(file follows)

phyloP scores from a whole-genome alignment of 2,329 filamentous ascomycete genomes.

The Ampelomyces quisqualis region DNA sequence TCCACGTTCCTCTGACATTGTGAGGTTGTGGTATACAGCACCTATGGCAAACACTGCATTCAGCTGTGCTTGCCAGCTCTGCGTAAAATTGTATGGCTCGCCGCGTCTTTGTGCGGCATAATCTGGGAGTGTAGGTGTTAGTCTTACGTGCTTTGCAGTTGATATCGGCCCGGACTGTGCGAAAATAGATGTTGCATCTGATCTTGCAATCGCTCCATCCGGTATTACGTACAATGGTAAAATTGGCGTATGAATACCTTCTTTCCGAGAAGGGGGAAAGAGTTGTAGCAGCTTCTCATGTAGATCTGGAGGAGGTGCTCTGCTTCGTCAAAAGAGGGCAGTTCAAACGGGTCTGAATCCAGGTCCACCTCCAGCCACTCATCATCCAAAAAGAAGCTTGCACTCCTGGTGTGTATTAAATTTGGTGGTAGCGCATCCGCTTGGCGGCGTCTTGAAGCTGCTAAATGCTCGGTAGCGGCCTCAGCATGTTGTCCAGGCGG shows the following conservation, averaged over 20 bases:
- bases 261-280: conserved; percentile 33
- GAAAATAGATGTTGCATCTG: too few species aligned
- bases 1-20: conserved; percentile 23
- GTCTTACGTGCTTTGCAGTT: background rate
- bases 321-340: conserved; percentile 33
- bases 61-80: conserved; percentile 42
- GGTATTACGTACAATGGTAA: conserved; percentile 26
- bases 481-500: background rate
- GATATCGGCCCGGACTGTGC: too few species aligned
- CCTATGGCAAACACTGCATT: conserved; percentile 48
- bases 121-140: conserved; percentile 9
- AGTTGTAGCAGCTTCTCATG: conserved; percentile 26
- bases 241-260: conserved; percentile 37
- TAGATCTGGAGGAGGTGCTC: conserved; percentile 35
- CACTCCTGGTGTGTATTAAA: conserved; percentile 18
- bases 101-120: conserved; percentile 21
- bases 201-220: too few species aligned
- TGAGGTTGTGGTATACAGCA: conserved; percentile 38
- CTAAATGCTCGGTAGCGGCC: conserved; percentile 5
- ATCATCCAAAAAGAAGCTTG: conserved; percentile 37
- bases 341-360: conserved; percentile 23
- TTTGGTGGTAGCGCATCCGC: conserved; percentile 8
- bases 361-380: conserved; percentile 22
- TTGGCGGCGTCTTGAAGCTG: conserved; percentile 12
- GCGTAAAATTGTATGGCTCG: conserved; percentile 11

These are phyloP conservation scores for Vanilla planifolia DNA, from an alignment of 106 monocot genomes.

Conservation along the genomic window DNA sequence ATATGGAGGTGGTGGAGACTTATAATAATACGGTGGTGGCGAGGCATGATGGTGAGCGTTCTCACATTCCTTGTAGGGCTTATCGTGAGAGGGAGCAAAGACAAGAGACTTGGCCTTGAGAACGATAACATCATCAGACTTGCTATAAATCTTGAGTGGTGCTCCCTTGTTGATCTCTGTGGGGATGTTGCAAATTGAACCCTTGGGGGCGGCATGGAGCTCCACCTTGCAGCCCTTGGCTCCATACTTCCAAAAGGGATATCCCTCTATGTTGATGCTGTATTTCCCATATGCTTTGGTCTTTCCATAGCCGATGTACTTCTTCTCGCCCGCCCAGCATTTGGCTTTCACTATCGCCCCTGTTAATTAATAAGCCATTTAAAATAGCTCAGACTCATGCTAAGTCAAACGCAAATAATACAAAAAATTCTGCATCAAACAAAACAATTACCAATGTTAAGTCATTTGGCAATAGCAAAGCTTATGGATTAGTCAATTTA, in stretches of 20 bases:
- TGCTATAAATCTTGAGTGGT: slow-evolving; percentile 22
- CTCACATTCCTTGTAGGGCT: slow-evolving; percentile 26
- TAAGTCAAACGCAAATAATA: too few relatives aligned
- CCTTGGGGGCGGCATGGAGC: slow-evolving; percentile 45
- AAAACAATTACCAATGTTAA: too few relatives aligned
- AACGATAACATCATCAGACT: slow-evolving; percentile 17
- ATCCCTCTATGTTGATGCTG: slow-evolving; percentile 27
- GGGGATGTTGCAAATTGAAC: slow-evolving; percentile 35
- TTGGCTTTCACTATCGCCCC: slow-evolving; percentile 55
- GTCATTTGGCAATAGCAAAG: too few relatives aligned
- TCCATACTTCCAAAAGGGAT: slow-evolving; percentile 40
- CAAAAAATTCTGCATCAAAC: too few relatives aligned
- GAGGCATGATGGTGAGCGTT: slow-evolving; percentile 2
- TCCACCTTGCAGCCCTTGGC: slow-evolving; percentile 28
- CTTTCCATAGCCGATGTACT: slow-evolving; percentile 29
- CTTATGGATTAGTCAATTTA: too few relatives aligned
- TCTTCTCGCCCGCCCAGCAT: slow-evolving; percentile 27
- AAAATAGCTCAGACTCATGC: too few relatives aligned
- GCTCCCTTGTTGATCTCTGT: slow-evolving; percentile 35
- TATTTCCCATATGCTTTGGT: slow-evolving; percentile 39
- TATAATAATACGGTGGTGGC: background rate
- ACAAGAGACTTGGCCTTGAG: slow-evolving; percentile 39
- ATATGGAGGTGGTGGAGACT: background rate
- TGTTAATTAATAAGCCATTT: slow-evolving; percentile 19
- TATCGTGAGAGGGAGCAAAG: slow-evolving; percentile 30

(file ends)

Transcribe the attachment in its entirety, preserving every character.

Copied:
phyloP scores from a whole-genome alignment of 2,329 filamentous ascomycete genomes.

The Ampelomyces quisqualis region DNA sequence TCCACGTTCCTCTGACATTGTGAGGTTGTGGTATACAGCACCTATGGCAAACACTGCATTCAGCTGTGCTTGCCAGCTCTGCGTAAAATTGTATGGCTCGCCGCGTCTTTGTGCGGCATAATCTGGGAGTGTAGGTGTTAGTCTTACGTGCTTTGCAGTTGATATCGGCCCGGACTGTGCGAAAATAGATGTTGCATCTGATCTTGCAATCGCTCCATCCGGTATTACGTACAATGGTAAAATTGGCGTATGAATACCTTCTTTCCGAGAAGGGGGAAAGAGTTGTAGCAGCTTCTCATGTAGATCTGGAGGAGGTGCTCTGCTTCGTCAAAAGAGGGCAGTTCAAACGGGTCTGAATCCAGGTCCACCTCCAGCCACTCATCATCCAAAAAGAAGCTTGCACTCCTGGTGTGTATTAAATTTGGTGGTAGCGCATCCGCTTGGCGGCGTCTTGAAGCTGCTAAATGCTCGGTAGCGGCCTCAGCATGTTGTCCAGGCGG shows the following conservation, averaged over 20 bases:
- bases 261-280: conserved; percentile 33
- GAAAATAGATGTTGCATCTG: too few species aligned
- bases 1-20: conserved; percentile 23
- GTCTTACGTGCTTTGCAGTT: background rate
- bases 321-340: conserved; percentile 33
- bases 61-80: conserved; percentile 42
- GGTATTACGTACAATGGTAA: conserved; percentile 26
- bases 481-500: background rate
- GATATCGGCCCGGACTGTGC: too few species aligned
- CCTATGGCAAACACTGCATT: conserved; percentile 48
- bases 121-140: conserved; percentile 9
- AGTTGTAGCAGCTTCTCATG: conserved; percentile 26
- bases 241-260: conserved; percentile 37
- TAGATCTGGAGGAGGTGCTC: conserved; percentile 35
- CACTCCTGGTGTGTATTAAA: conserved; percentile 18
- bases 101-120: conserved; percentile 21
- bases 201-220: too few species aligned
- TGAGGTTGTGGTATACAGCA: conserved; percentile 38
- CTAAATGCTCGGTAGCGGCC: conserved; percentile 5
- ATCATCCAAAAAGAAGCTTG: conserved; percentile 37
- bases 341-360: conserved; percentile 23
- TTTGGTGGTAGCGCATCCGC: conserved; percentile 8
- bases 361-380: conserved; percentile 22
- TTGGCGGCGTCTTGAAGCTG: conserved; percentile 12
- GCGTAAAATTGTATGGCTCG: conserved; percentile 11

These are phyloP conservation scores for Vanilla planifolia DNA, from an alignment of 106 monocot genomes.

Conservation along the genomic window DNA sequence ATATGGAGGTGGTGGAGACTTATAATAATACGGTGGTGGCGAGGCATGATGGTGAGCGTTCTCACATTCCTTGTAGGGCTTATCGTGAGAGGGAGCAAAGACAAGAGACTTGGCCTTGAGAACGATAACATCATCAGACTTGCTATAAATCTTGAGTGGTGCTCCCTTGTTGATCTCTGTGGGGATGTTGCAAATTGAACCCTTGGGGGCGGCATGGAGCTCCACCTTGCAGCCCTTGGCTCCATACTTCCAAAAGGGATATCCCTCTATGTTGATGCTGTATTTCCCATATGCTTTGGTCTTTCCATAGCCGATGTACTTCTTCTCGCCCGCCCAGCATTTGGCTTTCACTATCGCCCCTGTTAATTAATAAGCCATTTAAAATAGCTCAGACTCATGCTAAGTCAAACGCAAATAATACAAAAAATTCTGCATCAAACAAAACAATTACCAATGTTAAGTCATTTGGCAATAGCAAAGCTTATGGATTAGTCAATTTA, in stretches of 20 bases:
- TGCTATAAATCTTGAGTGGT: slow-evolving; percentile 22
- CTCACATTCCTTGTAGGGCT: slow-evolving; percentile 26
- TAAGTCAAACGCAAATAATA: too few relatives aligned
- CCTTGGGGGCGGCATGGAGC: slow-evolving; percentile 45
- AAAACAATTACCAATGTTAA: too few relatives aligned
- AACGATAACATCATCAGACT: slow-evolving; percentile 17
- ATCCCTCTATGTTGATGCTG: slow-evolving; percentile 27
- GGGGATGTTGCAAATTGAAC: slow-evolving; percentile 35
- TTGGCTTTCACTATCGCCCC: slow-evolving; percentile 55
- GTCATTTGGCAATAGCAAAG: too few relatives aligned
- TCCATACTTCCAAAAGGGAT: slow-evolving; percentile 40
- CAAAAAATTCTGCATCAAAC: too few relatives aligned
- GAGGCATGATGGTGAGCGTT: slow-evolving; percentile 2
- TCCACCTTGCAGCCCTTGGC: slow-evolving; percentile 28
- CTTTCCATAGCCGATGTACT: slow-evolving; percentile 29
- CTTATGGATTAGTCAATTTA: too few relatives aligned
- TCTTCTCGCCCGCCCAGCAT: slow-evolving; percentile 27
- AAAATAGCTCAGACTCATGC: too few relatives aligned
- GCTCCCTTGTTGATCTCTGT: slow-evolving; percentile 35
- TATTTCCCATATGCTTTGGT: slow-evolving; percentile 39
- TATAATAATACGGTGGTGGC: background rate
- ACAAGAGACTTGGCCTTGAG: slow-evolving; percentile 39
- ATATGGAGGTGGTGGAGACT: background rate
- TGTTAATTAATAAGCCATTT: slow-evolving; percentile 19
- TATCGTGAGAGGGAGCAAAG: slow-evolving; percentile 30